Archetype of the absent-minded professor, Norbert Wiener was a gifted mathematician and engineer, instrumental in making cybernetics a scientific discipline in its own right. Written by Nick Smith
In 1950, writing in The Human Use of Human Beings, Norbert Wiener states: “The nervous system and the automatic machine are fundamentally alike in that they are devices which make decisions on the basis of decisions they made in the past.” The most pertinent fact to differentiate this statement from the musings of Robert A Heinlein in his novel Citizen of the Galaxy, published in the same decade, in which a spaceship is named after Wiener, is that while Heinlein was scribbling science fiction for entertainment, MIT professor Wiener was postulating the most important early observations on cybernetic theory and automation.
Today, Wiener is thought of as the father of cybernetics – a term he defined as “the science of control and communications in the animal and machine” – and is credited as one of the first to theorise that intelligent behaviour is the result of feedback mechanisms: a significant early step towards the development of artificial intelligence. The publication of Weiner’s book Cybernetics in 1948 is now accepted as the pivotal moment the topic became an independent science. In Cybernetics, according to the Massachusetts Institute of Technology publication MIT News, he “attempted to unify the study of biological and electromechanical systems through common principles of feedback, communication and control.” The article goes on to say that the book’s title, a neologism coined by Wiener and derived from the ancient Greek word kybernetikos (that translates literally as ‘good at steering’), lives on in terms such as ‘cyborg’ and ‘cyberspace’. It also affectionately describes Wiener’s career as, “40 years rambling the Institute’s halls, depositing the ashes of his signature cigar in the chalk trays of his colleagues’ blackboards, volubly holding forth on a bewildering range of topics, and, along the way, helping create the pop-culture archetype of the absent-minded professor.”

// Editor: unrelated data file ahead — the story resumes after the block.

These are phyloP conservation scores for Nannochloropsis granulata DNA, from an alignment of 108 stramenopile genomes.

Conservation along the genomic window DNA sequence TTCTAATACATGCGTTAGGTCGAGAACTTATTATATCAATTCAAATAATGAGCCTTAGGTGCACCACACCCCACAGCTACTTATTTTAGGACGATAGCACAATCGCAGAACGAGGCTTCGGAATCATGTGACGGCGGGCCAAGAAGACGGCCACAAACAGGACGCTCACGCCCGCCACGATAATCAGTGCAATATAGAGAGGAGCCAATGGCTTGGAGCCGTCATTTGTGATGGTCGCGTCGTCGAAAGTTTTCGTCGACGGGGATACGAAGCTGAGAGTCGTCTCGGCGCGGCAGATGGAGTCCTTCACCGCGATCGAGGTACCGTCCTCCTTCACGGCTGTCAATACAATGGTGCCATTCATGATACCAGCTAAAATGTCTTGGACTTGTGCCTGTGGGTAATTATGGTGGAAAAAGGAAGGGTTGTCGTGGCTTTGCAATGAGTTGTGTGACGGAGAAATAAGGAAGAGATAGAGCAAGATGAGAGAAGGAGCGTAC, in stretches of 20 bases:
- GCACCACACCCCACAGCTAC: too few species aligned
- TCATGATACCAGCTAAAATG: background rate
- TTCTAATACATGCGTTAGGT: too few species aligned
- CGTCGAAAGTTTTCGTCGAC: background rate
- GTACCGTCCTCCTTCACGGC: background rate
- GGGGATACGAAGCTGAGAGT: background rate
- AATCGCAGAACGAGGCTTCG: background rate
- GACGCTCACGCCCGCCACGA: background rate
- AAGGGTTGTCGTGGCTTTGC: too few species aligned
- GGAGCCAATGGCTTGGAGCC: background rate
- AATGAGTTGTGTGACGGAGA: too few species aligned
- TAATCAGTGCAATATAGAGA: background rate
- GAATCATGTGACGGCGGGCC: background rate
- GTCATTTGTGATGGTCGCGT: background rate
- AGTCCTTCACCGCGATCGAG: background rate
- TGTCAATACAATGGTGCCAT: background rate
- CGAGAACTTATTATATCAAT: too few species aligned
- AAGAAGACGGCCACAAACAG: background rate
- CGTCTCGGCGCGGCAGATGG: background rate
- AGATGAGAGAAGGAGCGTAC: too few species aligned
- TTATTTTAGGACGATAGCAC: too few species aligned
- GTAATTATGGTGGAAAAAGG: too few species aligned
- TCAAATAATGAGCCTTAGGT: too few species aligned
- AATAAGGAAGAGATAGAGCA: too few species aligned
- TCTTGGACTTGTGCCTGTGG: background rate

Information is information, not matter or energy
Norbert Wiener (1894-1964)
Norbert Wiener was born in the last decade of the 19th century in the American midwestern college town of Columbia, Missouri. His parents were Jewish immigrants from Poland and Germany. A child prodigy, young Norbert’s abilities in zoology and philosophy, engineering and mathematics, seem to have materialised via his paternal ancestry. Descended from the mediaeval Jewish philosopher Maimonides (who was also a pre-eminent astronomer and physician), his father Leo home-schooled Norbert, using educational techniques of his own invention. Wiener senior was something of a genius in his own right, having translated the 24 volumes of Tolstoy’s works into English in as many months, and was a patient teacher, although his pupil was to recall in his two-volume autobiography A Life in Cybernetics that his father was inclined to lose his temper when confronted with a wrong answer.
With such an intense start to his academic career, it seems hardly surprising that the young Wiener was to graduate from Ayers High School in 1906 at the age of 11 (the usual age is 18), was to attain a bachelor’s degree in mathematics from the prestigious Tufts College (now Tufts University) in Massachusetts while still only 14, and was to go on to Harvard to study zoology. At his father’s suggestion he switched to philosophy, completing his doctorate at Harvard in 1913 with a dissertation on mathematical logic. In the same year he published his first paper in the journal Messenger of Mathematics. In 1914, he crossed the Atlantic to study at the University of Cambridge under one of the greatest polymaths of the 20th century, Bertrand Russell, and then to the University of Göttingen in Germany where he was taught by the most influential mathematician of the day, David Hilbert. On his return to the United States, Wiener taught philosophy at Harvard, became an engineer at General Electric and was briefly a reporter on the Boston Herald, a post from which he was apparently removed by the publisher in response to Wiener’s refusal to pander to the newspaper’s political slant.